With social networking sites, people want the news to be put in front of them on their home page. If it’s not there, it can easily be missed. People use websites differently however, and are accustomed to going on their to get the latest news. When they do go on, it will be all your stories they see, no one else’s. This minimises distraction, and allows your message to still be read a while into the future.
  • Those Accounts Aren’t REALLY Yours.
    Facebook Pages and Twitter accounts don’t truly belong to you, they belong to the owner of Facebook and Twitter respectively. They are simply allowing you to use these pages until they decide otherwise. I’m sure we have all heard of people who lose their Facebook and Twitter account and are left to start again? That’s because we haven’t got freedom to do what we want on them, and if you attempt to push the boundaries you’ve usually caught.
    These websites have very strict terms of service, and go against them in any way (Even if you don’t know you are) and you risk being banned. While these accounts are worth having in addition to your own .com website, it’s not ideal to base your entire promotional campaign on them.

Even if you have pages on other people’s websites, it is important to own your own .com website as well. You have a lot more control, and your own website makes it’s easier to collect and keep real fans.

Choosing The Right Website Name

Getting the right website namePlease Note: You can find out how to buy your domain name in the chapter below, but please read this chapter first so you know what you should be looking for.

The name of your website is all important. While you can always buy a website name in future and move your website over, this is not ideal. If you do this, you will lose all your rankings in the search engines. On top of that, it can confuse fans. They may look for your website, see it’s not up anymore, and not look any further then that. Both of these things lead to a loss of traffic for your website. Because of these things, it is important to get the name of your website right the first time around.

When it comes to buying a domain name, you will want your artist or band name in there somewhere. So say for example your music name is John Madamson, your ideal name would be www.JohnMadamson.com. I say .com because it is a widely recognised domain all around the world…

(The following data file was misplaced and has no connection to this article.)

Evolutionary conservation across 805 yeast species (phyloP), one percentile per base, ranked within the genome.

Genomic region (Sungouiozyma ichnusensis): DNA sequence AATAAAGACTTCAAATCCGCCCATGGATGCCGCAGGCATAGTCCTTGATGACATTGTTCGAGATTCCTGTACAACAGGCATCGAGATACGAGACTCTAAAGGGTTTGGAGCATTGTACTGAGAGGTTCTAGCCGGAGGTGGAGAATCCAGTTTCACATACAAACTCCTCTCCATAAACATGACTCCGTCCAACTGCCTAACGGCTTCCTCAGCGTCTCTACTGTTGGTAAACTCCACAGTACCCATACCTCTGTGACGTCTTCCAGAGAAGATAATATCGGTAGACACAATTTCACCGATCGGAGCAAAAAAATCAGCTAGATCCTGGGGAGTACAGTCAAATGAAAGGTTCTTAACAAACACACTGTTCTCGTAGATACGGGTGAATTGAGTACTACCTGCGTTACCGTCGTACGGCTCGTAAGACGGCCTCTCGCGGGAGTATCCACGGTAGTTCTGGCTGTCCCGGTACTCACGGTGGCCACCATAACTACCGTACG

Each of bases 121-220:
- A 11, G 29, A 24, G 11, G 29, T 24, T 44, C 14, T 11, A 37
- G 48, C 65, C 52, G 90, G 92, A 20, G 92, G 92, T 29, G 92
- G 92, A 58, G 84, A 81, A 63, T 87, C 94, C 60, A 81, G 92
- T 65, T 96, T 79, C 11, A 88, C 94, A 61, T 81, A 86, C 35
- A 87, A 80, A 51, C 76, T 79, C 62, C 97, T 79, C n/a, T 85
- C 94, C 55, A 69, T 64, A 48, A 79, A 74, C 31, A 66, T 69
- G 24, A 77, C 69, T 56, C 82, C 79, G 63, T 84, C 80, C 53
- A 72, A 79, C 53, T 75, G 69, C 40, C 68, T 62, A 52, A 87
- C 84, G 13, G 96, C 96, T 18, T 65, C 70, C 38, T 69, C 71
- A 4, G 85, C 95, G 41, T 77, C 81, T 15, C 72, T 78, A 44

To Be Continued.

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Preview Of Lesson 3: Selling Your Music And Giving It Out

This week, we’ll be looking at how exactly we’ll be making our songs available to people. Some of our songs will be sold in the typical ‘exchange for money’ method, while others will be exchanged for mailing list sign ups and promotional favours. So get comfortable, switch your brain into learning mode, and let’s get started.

What Will Your First Release Be

first releaseAs we’ve mentioned in previous lessons, our strategy will be to release a selection of singles and promotional songs. The singles will have more effort put into them and sold, while our promotional songs will be used to raise awareness of our music, gain fan’s contact details, and generally get our name spread about.

So which should you release first, a single or a promotional song? Answer: A promotional song. The reason being because we want to raise awareness of ourself before we ask people to purchase our music.

On top of this, we want to take advantage of human nature. We as humans are more likely to buy off someone if they give us something for free first. We naturally feel like we owe someone something if they give us something for free, and feel like we need to do something for them. We can take advantage of this human trait by officially giving away some of our music free of charge, and watching a percentage of the people buy back into us at a later date.

The final reason we’re going to be releasing a promotion song first, is because we want to start collecting fan’s contact details. By giving people a free song or more for signing up to our mailing list, we are finding out the people who are really interested in our music. Furthermore, we are collecting their contact information, information that we can use to build up a relationship with them and inform them of any future releases.

Please Note: Doing a promo song release first is optional. If you have somewhat of a name from promotion you’ve done prior to this course and you already collect fan’s email addresses, you may want to go straight into a single release. This is down to you, and should be based on what stage of your career you are at.

The Singles To Promotional Songs Ratio

ratioSo, let’s get down to some numbers. For every single you release, how many promotional songs should you release? Well, this is hard to say. The thing is, promotional songs will be used in a number of different ways. You will have at least one on your website which will act as an incentive to get people to sign up to your mailing list, and you will be giving away a new song to anyone on your list either once a month or once every two weeks (We go into more detail on both of these and other ways in the below chapter).